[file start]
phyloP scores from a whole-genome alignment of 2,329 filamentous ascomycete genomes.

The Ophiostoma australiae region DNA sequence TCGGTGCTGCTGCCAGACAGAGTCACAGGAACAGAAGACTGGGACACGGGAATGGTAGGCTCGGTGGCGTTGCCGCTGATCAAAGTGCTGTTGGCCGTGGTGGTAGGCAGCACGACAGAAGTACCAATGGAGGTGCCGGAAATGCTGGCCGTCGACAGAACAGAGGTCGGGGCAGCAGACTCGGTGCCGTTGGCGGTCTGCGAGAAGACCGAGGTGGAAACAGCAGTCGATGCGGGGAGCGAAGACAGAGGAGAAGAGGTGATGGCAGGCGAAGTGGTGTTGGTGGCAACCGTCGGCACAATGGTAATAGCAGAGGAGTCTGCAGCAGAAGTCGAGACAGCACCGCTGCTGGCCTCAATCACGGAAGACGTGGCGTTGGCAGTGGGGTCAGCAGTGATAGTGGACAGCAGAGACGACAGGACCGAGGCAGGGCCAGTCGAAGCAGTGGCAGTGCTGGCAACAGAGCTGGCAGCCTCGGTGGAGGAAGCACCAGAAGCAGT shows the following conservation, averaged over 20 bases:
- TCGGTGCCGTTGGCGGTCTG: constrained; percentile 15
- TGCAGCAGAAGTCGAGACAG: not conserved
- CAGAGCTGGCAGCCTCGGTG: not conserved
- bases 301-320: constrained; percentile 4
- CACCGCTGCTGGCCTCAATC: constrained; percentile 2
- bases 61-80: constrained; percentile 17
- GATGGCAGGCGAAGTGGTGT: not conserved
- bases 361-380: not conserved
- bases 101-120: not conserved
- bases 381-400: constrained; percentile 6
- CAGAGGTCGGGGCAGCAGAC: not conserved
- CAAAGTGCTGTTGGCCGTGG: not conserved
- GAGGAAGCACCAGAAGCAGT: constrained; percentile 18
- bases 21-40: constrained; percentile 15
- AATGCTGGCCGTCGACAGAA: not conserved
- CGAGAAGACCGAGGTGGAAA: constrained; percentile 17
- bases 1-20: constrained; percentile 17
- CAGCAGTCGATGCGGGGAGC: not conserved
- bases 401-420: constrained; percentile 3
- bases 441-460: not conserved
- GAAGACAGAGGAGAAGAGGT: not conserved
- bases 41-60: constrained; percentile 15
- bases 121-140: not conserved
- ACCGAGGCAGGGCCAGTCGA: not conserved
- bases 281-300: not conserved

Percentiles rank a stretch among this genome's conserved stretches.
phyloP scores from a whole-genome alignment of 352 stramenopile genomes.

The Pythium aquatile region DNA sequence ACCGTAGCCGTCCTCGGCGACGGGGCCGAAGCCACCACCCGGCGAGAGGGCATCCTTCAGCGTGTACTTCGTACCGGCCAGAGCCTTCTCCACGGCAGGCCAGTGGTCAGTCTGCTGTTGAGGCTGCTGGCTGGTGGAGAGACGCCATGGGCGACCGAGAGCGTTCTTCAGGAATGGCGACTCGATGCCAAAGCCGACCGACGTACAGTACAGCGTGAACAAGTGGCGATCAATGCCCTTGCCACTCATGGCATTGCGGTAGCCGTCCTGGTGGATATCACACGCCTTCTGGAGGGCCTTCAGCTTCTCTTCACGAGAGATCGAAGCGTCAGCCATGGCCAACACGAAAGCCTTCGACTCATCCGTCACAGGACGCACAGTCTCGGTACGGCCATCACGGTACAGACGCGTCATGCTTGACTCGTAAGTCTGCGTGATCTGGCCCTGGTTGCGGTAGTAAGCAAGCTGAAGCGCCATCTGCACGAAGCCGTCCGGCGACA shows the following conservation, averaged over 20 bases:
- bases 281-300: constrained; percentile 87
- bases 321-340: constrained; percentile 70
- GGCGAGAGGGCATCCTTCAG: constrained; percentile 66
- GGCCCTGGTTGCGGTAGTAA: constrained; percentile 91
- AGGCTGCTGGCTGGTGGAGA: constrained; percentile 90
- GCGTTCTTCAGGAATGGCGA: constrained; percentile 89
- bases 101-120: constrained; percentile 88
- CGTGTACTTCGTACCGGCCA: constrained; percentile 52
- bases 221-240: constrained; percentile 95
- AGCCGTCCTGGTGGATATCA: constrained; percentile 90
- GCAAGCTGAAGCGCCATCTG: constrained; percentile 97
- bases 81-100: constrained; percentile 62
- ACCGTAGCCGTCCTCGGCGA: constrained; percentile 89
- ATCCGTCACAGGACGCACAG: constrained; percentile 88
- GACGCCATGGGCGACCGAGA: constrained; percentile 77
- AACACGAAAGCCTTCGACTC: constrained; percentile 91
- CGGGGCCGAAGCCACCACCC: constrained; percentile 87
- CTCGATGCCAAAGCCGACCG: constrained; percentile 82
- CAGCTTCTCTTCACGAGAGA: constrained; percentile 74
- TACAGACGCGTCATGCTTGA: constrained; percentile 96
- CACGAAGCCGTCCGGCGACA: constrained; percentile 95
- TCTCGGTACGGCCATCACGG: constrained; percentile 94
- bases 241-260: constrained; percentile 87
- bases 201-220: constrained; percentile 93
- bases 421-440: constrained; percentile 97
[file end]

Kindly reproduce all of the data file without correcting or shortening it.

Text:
phyloP scores from a whole-genome alignment of 2,329 filamentous ascomycete genomes.

The Ophiostoma australiae region DNA sequence TCGGTGCTGCTGCCAGACAGAGTCACAGGAACAGAAGACTGGGACACGGGAATGGTAGGCTCGGTGGCGTTGCCGCTGATCAAAGTGCTGTTGGCCGTGGTGGTAGGCAGCACGACAGAAGTACCAATGGAGGTGCCGGAAATGCTGGCCGTCGACAGAACAGAGGTCGGGGCAGCAGACTCGGTGCCGTTGGCGGTCTGCGAGAAGACCGAGGTGGAAACAGCAGTCGATGCGGGGAGCGAAGACAGAGGAGAAGAGGTGATGGCAGGCGAAGTGGTGTTGGTGGCAACCGTCGGCACAATGGTAATAGCAGAGGAGTCTGCAGCAGAAGTCGAGACAGCACCGCTGCTGGCCTCAATCACGGAAGACGTGGCGTTGGCAGTGGGGTCAGCAGTGATAGTGGACAGCAGAGACGACAGGACCGAGGCAGGGCCAGTCGAAGCAGTGGCAGTGCTGGCAACAGAGCTGGCAGCCTCGGTGGAGGAAGCACCAGAAGCAGT shows the following conservation, averaged over 20 bases:
- TCGGTGCCGTTGGCGGTCTG: constrained; percentile 15
- TGCAGCAGAAGTCGAGACAG: not conserved
- CAGAGCTGGCAGCCTCGGTG: not conserved
- bases 301-320: constrained; percentile 4
- CACCGCTGCTGGCCTCAATC: constrained; percentile 2
- bases 61-80: constrained; percentile 17
- GATGGCAGGCGAAGTGGTGT: not conserved
- bases 361-380: not conserved
- bases 101-120: not conserved
- bases 381-400: constrained; percentile 6
- CAGAGGTCGGGGCAGCAGAC: not conserved
- CAAAGTGCTGTTGGCCGTGG: not conserved
- GAGGAAGCACCAGAAGCAGT: constrained; percentile 18
- bases 21-40: constrained; percentile 15
- AATGCTGGCCGTCGACAGAA: not conserved
- CGAGAAGACCGAGGTGGAAA: constrained; percentile 17
- bases 1-20: constrained; percentile 17
- CAGCAGTCGATGCGGGGAGC: not conserved
- bases 401-420: constrained; percentile 3
- bases 441-460: not conserved
- GAAGACAGAGGAGAAGAGGT: not conserved
- bases 41-60: constrained; percentile 15
- bases 121-140: not conserved
- ACCGAGGCAGGGCCAGTCGA: not conserved
- bases 281-300: not conserved

Percentiles rank a stretch among this genome's conserved stretches.
phyloP scores from a whole-genome alignment of 352 stramenopile genomes.

The Pythium aquatile region DNA sequence ACCGTAGCCGTCCTCGGCGACGGGGCCGAAGCCACCACCCGGCGAGAGGGCATCCTTCAGCGTGTACTTCGTACCGGCCAGAGCCTTCTCCACGGCAGGCCAGTGGTCAGTCTGCTGTTGAGGCTGCTGGCTGGTGGAGAGACGCCATGGGCGACCGAGAGCGTTCTTCAGGAATGGCGACTCGATGCCAAAGCCGACCGACGTACAGTACAGCGTGAACAAGTGGCGATCAATGCCCTTGCCACTCATGGCATTGCGGTAGCCGTCCTGGTGGATATCACACGCCTTCTGGAGGGCCTTCAGCTTCTCTTCACGAGAGATCGAAGCGTCAGCCATGGCCAACACGAAAGCCTTCGACTCATCCGTCACAGGACGCACAGTCTCGGTACGGCCATCACGGTACAGACGCGTCATGCTTGACTCGTAAGTCTGCGTGATCTGGCCCTGGTTGCGGTAGTAAGCAAGCTGAAGCGCCATCTGCACGAAGCCGTCCGGCGACA shows the following conservation, averaged over 20 bases:
- bases 281-300: constrained; percentile 87
- bases 321-340: constrained; percentile 70
- GGCGAGAGGGCATCCTTCAG: constrained; percentile 66
- GGCCCTGGTTGCGGTAGTAA: constrained; percentile 91
- AGGCTGCTGGCTGGTGGAGA: constrained; percentile 90
- GCGTTCTTCAGGAATGGCGA: constrained; percentile 89
- bases 101-120: constrained; percentile 88
- CGTGTACTTCGTACCGGCCA: constrained; percentile 52
- bases 221-240: constrained; percentile 95
- AGCCGTCCTGGTGGATATCA: constrained; percentile 90
- GCAAGCTGAAGCGCCATCTG: constrained; percentile 97
- bases 81-100: constrained; percentile 62
- ACCGTAGCCGTCCTCGGCGA: constrained; percentile 89
- ATCCGTCACAGGACGCACAG: constrained; percentile 88
- GACGCCATGGGCGACCGAGA: constrained; percentile 77
- AACACGAAAGCCTTCGACTC: constrained; percentile 91
- CGGGGCCGAAGCCACCACCC: constrained; percentile 87
- CTCGATGCCAAAGCCGACCG: constrained; percentile 82
- CAGCTTCTCTTCACGAGAGA: constrained; percentile 74
- TACAGACGCGTCATGCTTGA: constrained; percentile 96
- CACGAAGCCGTCCGGCGACA: constrained; percentile 95
- TCTCGGTACGGCCATCACGG: constrained; percentile 94
- bases 241-260: constrained; percentile 87
- bases 201-220: constrained; percentile 93
- bases 421-440: constrained; percentile 97